On Sun, Aug 18, 2002 at 02:42:13PM -0400, Joey Hess wrote:
> Wichert Akkerman wrote:
> > Previously Rob Levin wrote:
> > > I think the Debian project benefits from the cross- fertilization,
> > > from the exposure to other groups and other projects.
> > I'm not sure we get cross-fertilization from being on OPN. It is
> > convenient to have lots of free software related channels on a single
> > network but then again pretty much all clients have decent multi-server
> > support these days.
> I agree. This thread began with the question of which IRC network we
> should point our users to. Unstated was the assumption that the main
> #debian channel should be on a large irc network at all. I wonder why we
> need one.
> We get a network of irc servers.
> They netsplit frequently due to the nature of irc.
> We already have servers, and bandwidth, and it would seem to could
> create a small, stable irc network that could handle our modest load
> of ~700 concurrent clients. I don't know how well irc scales; could a
> single server handle that load?
Probably, if the machine wasn't too busy. But you need to consider
something about the general unreliability of network connectivity; the
single-point-of-failure model suggests that using just one server is a
bad idea, and more are a maintenance problem.
There's also the question of trusting irc daemons enough to run them on
> We can avoid the necessary work of keeping the network running and
> maintained and dealing with the attacks and bad behavior that irc
> engenders, as the network has people who do that.
> As has been mentioned, we have debian developers who do that work on
> OPN and other networks already. So we know how to do it and we have
> people who could do it if they desired to do so.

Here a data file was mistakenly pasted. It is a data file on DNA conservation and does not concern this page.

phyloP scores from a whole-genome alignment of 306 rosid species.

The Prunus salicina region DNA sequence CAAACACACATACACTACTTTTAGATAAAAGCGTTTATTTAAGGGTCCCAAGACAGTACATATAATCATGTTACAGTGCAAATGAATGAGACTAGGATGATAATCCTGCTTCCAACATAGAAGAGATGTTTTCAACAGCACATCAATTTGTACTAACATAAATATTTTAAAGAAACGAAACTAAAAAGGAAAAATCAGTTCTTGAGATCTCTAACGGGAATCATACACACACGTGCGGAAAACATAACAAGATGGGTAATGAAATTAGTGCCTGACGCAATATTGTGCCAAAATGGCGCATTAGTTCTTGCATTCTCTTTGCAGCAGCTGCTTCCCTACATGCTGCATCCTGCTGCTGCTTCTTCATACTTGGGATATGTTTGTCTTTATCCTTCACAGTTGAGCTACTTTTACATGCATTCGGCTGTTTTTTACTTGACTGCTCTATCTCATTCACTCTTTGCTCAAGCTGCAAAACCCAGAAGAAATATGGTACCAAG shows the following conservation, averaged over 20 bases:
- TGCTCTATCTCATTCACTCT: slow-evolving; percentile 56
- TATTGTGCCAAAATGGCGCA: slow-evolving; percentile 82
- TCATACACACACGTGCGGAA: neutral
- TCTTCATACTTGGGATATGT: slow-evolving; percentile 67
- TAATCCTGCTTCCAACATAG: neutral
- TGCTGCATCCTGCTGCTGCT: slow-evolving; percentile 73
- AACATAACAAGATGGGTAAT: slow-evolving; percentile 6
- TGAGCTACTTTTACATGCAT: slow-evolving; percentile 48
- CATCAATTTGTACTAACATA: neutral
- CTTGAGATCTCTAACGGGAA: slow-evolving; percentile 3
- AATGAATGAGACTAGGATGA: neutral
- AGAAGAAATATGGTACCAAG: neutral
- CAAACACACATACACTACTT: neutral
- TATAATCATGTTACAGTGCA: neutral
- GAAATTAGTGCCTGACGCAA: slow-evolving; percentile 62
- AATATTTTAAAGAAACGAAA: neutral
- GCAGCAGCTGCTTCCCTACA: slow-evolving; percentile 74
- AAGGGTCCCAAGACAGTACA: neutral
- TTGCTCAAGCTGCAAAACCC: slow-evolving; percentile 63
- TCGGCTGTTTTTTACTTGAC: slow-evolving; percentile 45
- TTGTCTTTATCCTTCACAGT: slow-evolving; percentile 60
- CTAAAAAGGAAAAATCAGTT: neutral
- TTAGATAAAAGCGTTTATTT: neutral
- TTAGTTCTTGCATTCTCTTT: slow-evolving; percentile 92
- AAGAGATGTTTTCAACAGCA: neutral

> A single server would be less of a target than an entire irc network.
No, a single server would be a much easier target than an entire IRC
network; I think that's a more relevant data point. Plus this could
risk other Debian equipment.
> Part of a larger community, cross-fertilization, etc.
> What Wichert said, plus see all the politics that has been dragged
> into this thread by people who seem to be part of some different,
> conflicting communities in addition to their membership in the debian
I can't and wouldn't argue with this point, however.
> So I don't see much benefit to us in using a large network managed by
> someone else, unless politics and apathy keep us from hosting our own.
I think practicality is against this idea.
That said, I'm not impressed by any of our options. I like
OpenProjects; I used to do an admin stint there, and left (was asked to
leave, politely and fairly) mostly because of a lack of time to devote
to it. I'm not pleased with the turn it's been taking, or the
directions Rob has been leading it in, and I've let him know this
several times; he's been very unresponsive to my concerns, in his
very-polite don't-see-what-the-problem-is way. But:
- Switching networks without some significant advantage stinks of politics
too much for me.
- It increases the chances we'll have to do it again, and we lose the
stability that has made the network useful.
- While I have my issues with Rob, I have very few issues with the
day-to-day running of the network.
OFTC is too much of a wild card, which I think is clear to any detached
observer from reading the traffic in this thread. I suggest that we
stay where we are.
And that also said, in particular I completely disagree with Rob's
decisions to create yet another nonprofit organization, and to attempt
to balance its books from solicitation on IRC. I've told him so a
number of times. But at this time I don't think his unresponsiveness
is enough of a hazard to justify moving Debian away from OpenProjects.
I'm tempted to start shipping the Debian BitchX packages with the
fundraising bot ignored by default, although that would be too abusive
of my maintainership to take seriously.
(Yes, I'll still call it OPN....)
MontaVista Software Debian GNU/Linux Developer